ALOFT: Advances. Legal Updates. Organisation. Frameworks. Tips.
In this month’s ALOFT, we focus on the future of work after COVID-19, ongoing legal skirmishes about the status of workers in the gig economy, and what it means to define and improve your risk culture. We also provide some useful tools for communicating the story of your business to others, and highlight a free course to get yourself going again when it all seems too hard and you want to give up.
At The Provider Loft, we’re focused on giving your quick, practical tips you can use to improve your provider business. Let’s go!
COVID-19 has had a dramatic impact on the way we work. While it’s too early to tell whether some of these changes are permanent, it would take a brave person to bet against trends towards remote work, digitisation and automation. Check out this provocative infographic from the corporate consulting fortune-tellers at McKinsey:
Legal updates: UK guidance of the rights of gig economy workers – the Uber case
The line between who is an employee and contractor has always been fuzzy, and never more so than now, with the gig economy. While tax authorities, legal commentators, and others have different views, it’s better to be safe than sorry – especially as most of the legal, tax and financial risks of getting it wrong fall on providers (as hirers). This month, we’ve been looking at the recent UK Supreme Court decision about the status of the Uber worker. Natasha Bernal, of Wired Magazine, has an interesting take on the implications of the decision for gig workers in the UK and internationally here.
Organisation success: how to define and improve your risk culture
To thrive in uncertain times, you need a strong risk culture. This requires a clear acknowledgement of your exposure to risk, and a commitment to manage it. A provider’s success may also depend on its commitment to values like responsiveness, transparency, and respect.
According to Richard Higgins and colleagues, defining your risk culture involves thinking about your organisation’s confidence, openness, challenges, speed of response, level of care, communication practices, tolerance for risk, level of insight, adherence to rules, and your team’s ability to cooperate. Once you’ve measured your organisation’s current status for each of these elements, you can address any shortcomings, using an influence model composed of four elements: understanding and commitment, role modelling and leadership, capability building, and formal reinforcement mechanisms. For a detailed blueprint for how to do this, read more here.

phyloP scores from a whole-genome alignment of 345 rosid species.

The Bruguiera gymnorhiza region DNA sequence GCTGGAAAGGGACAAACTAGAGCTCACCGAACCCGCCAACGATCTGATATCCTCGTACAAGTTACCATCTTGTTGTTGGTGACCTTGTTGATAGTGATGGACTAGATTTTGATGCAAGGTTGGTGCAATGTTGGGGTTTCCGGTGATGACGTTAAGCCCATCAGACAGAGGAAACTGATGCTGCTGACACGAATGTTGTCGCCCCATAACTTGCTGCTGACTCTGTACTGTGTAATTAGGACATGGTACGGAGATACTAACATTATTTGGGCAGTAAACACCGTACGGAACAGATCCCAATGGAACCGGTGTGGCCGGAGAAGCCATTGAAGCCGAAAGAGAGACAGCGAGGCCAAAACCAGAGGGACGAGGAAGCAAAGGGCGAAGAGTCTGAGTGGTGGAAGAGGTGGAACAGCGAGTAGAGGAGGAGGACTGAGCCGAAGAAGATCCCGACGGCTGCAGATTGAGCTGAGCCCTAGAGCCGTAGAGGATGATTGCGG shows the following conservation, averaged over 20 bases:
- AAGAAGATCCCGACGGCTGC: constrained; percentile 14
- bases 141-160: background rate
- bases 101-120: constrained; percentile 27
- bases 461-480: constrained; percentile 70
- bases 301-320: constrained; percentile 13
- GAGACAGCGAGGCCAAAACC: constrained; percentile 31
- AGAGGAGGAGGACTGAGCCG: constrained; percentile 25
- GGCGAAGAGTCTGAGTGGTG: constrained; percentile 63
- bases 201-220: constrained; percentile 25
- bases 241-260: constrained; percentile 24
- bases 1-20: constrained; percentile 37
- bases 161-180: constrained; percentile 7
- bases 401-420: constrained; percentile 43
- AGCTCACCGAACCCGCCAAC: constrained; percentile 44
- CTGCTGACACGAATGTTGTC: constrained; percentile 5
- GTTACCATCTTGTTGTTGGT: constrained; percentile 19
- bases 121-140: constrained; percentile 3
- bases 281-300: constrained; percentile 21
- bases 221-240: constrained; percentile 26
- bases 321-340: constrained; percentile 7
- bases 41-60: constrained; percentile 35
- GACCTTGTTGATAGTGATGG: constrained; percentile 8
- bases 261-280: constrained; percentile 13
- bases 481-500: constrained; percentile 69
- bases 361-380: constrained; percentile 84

Frames of mind to improve your marketing
Way back in 1991, Kenn Adams developed the “Story Spine” – an 8-sentence basic structure that underpins thousands of human stories – everything from classical myths, to Pixar movies, to marketing campaigns. This framework can be adapted easily for a provider’s traditional marketing efforts, social media, blogs, YouTube videos, staff training days – any material that tells your story. Just remember: the hero of your story should be your client – not you! Thanks to @alexgarcia_atx for this practical summary:
To hear more about this useful model from Kenn himself, check out this short video.
Tips for practice
Procrastination, perfectionism, and the imposter syndrome are all forms of resistance – invisible forces that get in the way of us sharing our best work with our clients and participants, and the world. To overcome resistance, it helps to have a mentor – someone to push you on when you want to turn back or give up. There’s no-one better placed for the fight than Steven Pressfield, author of “The War on Art” and “Turning Pro”. If you are coming up against a blank page, or something else that stops you from doing the work that matters, I recommend Steven’s free audio course, which you can access here: Steven Pressfield’s The War of Art.
That’s it for this month’s ALOFT.
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